That breaking news story you published yesterday isn’t doing so well on our Content Performance Indicator. Here’s what to do…

What is CPI, anyway?

Our Content Performance Indicator is our compound metric that allows you to see how content has performed over a period of time by calculating a score between 0 and 1000. 500 is the average point for your newsroom, so anything higher than this is good, anything below it… not so much. CPI can be calculated for Engagement, Loyalty, and Exposure (as well as overall). When content is popular with visitors who read articles on your site as part of their routine, and find them engaging most of the time, that will positively affect the CPI for Loyalty. Reading articles till the end can be reflected in higher Engagement CPI. By the way… CPI can be applied to your website's articles, authors, topics, or sections.

Download our format card for advice related to breaking news.

1. Understand why people read breaking news

Breaking news stories tend to score well on Exposure. This is logical: they’re likely pushed hard and shared to social media. There’s not necessarily much to improve here. Of the three CPI types, it’s Engagement that’s worth paying attention to if you want to up those results.

Milos new

Miloš Stanić Sales and strategy @ smartocto

If you’re looking to improve the performance of these articles, it’s useful to think of what user need breaking news stories fulfil. Typically, this is ‘Update me’, and there are two things to bear in mind about this:

  • ‘Update me’ stories do what they say

‘Update me’ stories are usually breaking news events, typified by being short in length and often conveying hard news. It’s in their nature to be transitionary or fleeting.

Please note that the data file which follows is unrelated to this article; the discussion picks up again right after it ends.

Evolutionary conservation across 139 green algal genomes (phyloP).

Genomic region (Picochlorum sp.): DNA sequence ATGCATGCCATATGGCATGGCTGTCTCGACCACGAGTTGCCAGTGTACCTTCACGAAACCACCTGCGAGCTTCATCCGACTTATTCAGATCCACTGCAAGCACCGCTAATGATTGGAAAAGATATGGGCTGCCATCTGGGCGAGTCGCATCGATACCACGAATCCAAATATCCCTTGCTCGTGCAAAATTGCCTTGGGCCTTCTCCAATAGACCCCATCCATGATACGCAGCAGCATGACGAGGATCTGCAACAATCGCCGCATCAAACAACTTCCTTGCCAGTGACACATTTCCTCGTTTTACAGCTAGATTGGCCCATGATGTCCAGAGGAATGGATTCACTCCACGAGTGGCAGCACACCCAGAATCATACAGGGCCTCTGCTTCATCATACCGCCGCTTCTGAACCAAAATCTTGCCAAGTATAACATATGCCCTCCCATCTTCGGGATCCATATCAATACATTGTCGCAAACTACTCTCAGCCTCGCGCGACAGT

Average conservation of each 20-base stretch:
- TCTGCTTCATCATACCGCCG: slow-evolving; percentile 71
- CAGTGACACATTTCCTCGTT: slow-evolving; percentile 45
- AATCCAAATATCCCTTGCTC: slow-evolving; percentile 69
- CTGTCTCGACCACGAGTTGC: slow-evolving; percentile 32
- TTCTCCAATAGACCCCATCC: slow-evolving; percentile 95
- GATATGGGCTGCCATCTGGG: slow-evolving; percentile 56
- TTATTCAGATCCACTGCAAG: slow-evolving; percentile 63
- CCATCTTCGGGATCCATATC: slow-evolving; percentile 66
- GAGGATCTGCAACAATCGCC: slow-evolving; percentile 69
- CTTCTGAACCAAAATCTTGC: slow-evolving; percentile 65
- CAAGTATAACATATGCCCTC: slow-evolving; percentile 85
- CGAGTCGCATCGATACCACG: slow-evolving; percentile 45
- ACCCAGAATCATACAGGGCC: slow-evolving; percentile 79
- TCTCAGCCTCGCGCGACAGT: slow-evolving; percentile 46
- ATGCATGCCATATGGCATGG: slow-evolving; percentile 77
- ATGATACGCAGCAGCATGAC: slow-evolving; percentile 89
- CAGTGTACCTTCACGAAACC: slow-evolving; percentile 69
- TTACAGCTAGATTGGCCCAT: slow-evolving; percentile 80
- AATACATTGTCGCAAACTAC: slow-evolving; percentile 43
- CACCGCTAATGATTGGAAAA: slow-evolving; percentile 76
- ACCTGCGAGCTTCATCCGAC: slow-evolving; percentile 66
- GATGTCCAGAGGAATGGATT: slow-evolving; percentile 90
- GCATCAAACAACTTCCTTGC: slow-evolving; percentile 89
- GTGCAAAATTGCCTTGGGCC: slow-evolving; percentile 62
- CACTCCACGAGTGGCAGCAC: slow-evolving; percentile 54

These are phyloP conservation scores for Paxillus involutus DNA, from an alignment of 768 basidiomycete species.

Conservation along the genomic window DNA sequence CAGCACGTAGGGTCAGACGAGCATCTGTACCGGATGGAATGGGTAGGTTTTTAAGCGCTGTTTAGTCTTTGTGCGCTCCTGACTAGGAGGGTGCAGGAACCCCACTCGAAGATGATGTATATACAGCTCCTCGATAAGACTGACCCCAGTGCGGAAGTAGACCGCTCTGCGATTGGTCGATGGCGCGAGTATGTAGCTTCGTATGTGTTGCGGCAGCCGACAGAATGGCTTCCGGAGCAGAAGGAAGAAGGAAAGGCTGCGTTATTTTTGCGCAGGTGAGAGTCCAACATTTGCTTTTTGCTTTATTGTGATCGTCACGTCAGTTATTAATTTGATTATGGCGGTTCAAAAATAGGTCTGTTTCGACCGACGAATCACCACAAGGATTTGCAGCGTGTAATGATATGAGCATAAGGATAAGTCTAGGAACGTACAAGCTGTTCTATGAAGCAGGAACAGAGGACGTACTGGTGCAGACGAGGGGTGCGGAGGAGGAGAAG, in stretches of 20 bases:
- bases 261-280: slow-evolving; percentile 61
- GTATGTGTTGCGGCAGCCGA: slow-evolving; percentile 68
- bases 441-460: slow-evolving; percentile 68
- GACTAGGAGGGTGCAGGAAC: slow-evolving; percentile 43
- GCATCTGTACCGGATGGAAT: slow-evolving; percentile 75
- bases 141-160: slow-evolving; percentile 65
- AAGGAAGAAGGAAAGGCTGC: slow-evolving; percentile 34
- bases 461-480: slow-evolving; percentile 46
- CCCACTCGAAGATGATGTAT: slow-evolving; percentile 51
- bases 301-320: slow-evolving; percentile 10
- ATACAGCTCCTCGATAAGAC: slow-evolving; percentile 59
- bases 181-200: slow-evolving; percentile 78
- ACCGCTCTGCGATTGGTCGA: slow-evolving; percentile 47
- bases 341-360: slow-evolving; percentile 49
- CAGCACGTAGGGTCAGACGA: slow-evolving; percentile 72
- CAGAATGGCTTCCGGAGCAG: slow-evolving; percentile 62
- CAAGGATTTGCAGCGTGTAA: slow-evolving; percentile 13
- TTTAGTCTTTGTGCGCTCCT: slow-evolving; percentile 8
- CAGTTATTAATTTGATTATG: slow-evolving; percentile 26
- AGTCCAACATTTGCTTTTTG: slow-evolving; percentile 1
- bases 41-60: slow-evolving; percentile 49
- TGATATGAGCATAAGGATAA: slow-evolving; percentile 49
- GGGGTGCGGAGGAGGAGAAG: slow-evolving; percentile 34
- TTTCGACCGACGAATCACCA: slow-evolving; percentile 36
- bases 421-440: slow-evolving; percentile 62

• Think of ‘Update me’ stories as ‘developing’ - and don’t orphan them

If the story is big enough, keeping on top of developments can be a useful way to build authority and keep readers interested and engaged. Of course, that’s not always possible, and many breaking news stories run the risk of becoming - as our CMO puts it - ‘orphans’.

-> Check out this fishy tale for a real-world example of ‘orphaning’ content

2. Use your [analytics] toolbox

Page Depth

[a metric showing how many additional pages were opened after the reader clicked on the first page - useful for seeing how long readers stayed on site and how much their curiosity was piqued by your content]

It’s likely that breaking news stories will require context, explanation and perspective, Miloš Stanić says. "This is why ensuring that you have lots of related content on hand is vital. Allow your readers the opportunity to browse and explore topics - and make sure that you have enough of those user needs covered to allow them to do so. Placing links in the text to other user needs stories on the same topic will help with Page Depth scores - and therefore boost CPI Engagement."

If there’s a breaking news event about, for example, a forest fire this might mean creating a portfolio of content that:

  • Educates readers about the reasons and causes of wildfires